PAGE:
You want your client to see you and your web pages are often your first impression and handshake. 

Sure, there are other factors that go into great SEO, including site load time, social media presence, and backlinks, for some examples. However, none of the others really matter without the industry expert content. 

Of course, this is something done by Content by Nancy. Blog ghost writing is at your fingertips. You own the content once it is posted and it can be posted with your own byline or that of your business. Your content, your site: expert and SEO-friendly information to keep users finding you when they need! Contact Nancy for fair rates and details. 

Fictional Company "About Us"-Type Web Content

Dr. Bob's Brake Repair is a full service auto brake center, conveniently located across from the SaveABunch Shopping Plaza on Route 44 in Anytowne, PA. In business since 1980, Dr. Bob has been keeping families safe for over 35 years.

With over 100 brake pads in stock, Dr. Bob can often provide same-day appointments for a variety of foreign and domestic cars, trucks, and SUVs. With five operational work bays and multiple certified technicians, you can enjoy a free cup of coffee while you wait for your "Speedy Pad Swap: Right the First Time!" service in our clean and comfortable customer area. All pads and maintenance are backed by an iron-clad 24 month or 24,000 mile warranty, so you can be rest assured of your overall brake health following service.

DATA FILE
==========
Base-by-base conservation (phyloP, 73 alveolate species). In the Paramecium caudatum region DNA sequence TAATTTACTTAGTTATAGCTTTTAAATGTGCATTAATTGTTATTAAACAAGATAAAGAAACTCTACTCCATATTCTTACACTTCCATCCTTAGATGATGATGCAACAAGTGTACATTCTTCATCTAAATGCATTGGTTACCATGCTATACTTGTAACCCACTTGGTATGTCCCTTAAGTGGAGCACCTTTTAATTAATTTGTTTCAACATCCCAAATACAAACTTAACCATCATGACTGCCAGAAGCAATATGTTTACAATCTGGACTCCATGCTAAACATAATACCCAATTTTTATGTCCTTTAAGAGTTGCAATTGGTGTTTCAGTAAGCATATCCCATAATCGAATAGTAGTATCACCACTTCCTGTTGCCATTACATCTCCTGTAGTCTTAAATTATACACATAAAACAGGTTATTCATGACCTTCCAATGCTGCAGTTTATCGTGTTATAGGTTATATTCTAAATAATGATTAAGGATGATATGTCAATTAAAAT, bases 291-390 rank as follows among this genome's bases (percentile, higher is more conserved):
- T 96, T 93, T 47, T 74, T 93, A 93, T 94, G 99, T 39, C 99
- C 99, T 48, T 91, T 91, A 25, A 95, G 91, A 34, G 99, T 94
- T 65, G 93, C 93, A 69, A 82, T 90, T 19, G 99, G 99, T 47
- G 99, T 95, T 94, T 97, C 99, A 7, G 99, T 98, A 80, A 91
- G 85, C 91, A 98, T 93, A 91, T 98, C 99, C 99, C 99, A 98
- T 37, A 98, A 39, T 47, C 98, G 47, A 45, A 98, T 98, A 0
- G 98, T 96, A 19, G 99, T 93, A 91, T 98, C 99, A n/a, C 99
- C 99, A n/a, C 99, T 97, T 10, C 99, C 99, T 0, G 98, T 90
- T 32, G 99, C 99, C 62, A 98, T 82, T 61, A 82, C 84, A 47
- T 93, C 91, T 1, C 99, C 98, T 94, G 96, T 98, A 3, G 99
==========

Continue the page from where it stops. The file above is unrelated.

When in need of a comprehensive brake overhaul. Dr. Bob has you covered. Dr. Bob's technicians will perform a 9-Point Brake Health Diagnostic Evaluation to check for leaks, excessive wear, and other common problems. Often, rotors can be resurfaced at a fraction of the cost of purchasing new parts and service. In the event that more work is required, many varieties of brake shoes, rotors, calipers, wheel cylinders, and brake lines are in stock. Most uncommon parts can be ordered and received in as little as 24 hours. Most major replacement parts carry an additional manufacturer's warranty.

Dr. Bob's Brake Repair is also an authorized Hertz Rental Center, so when in need of transportation during longer appointments, you can easily rent a vehicle for work or school.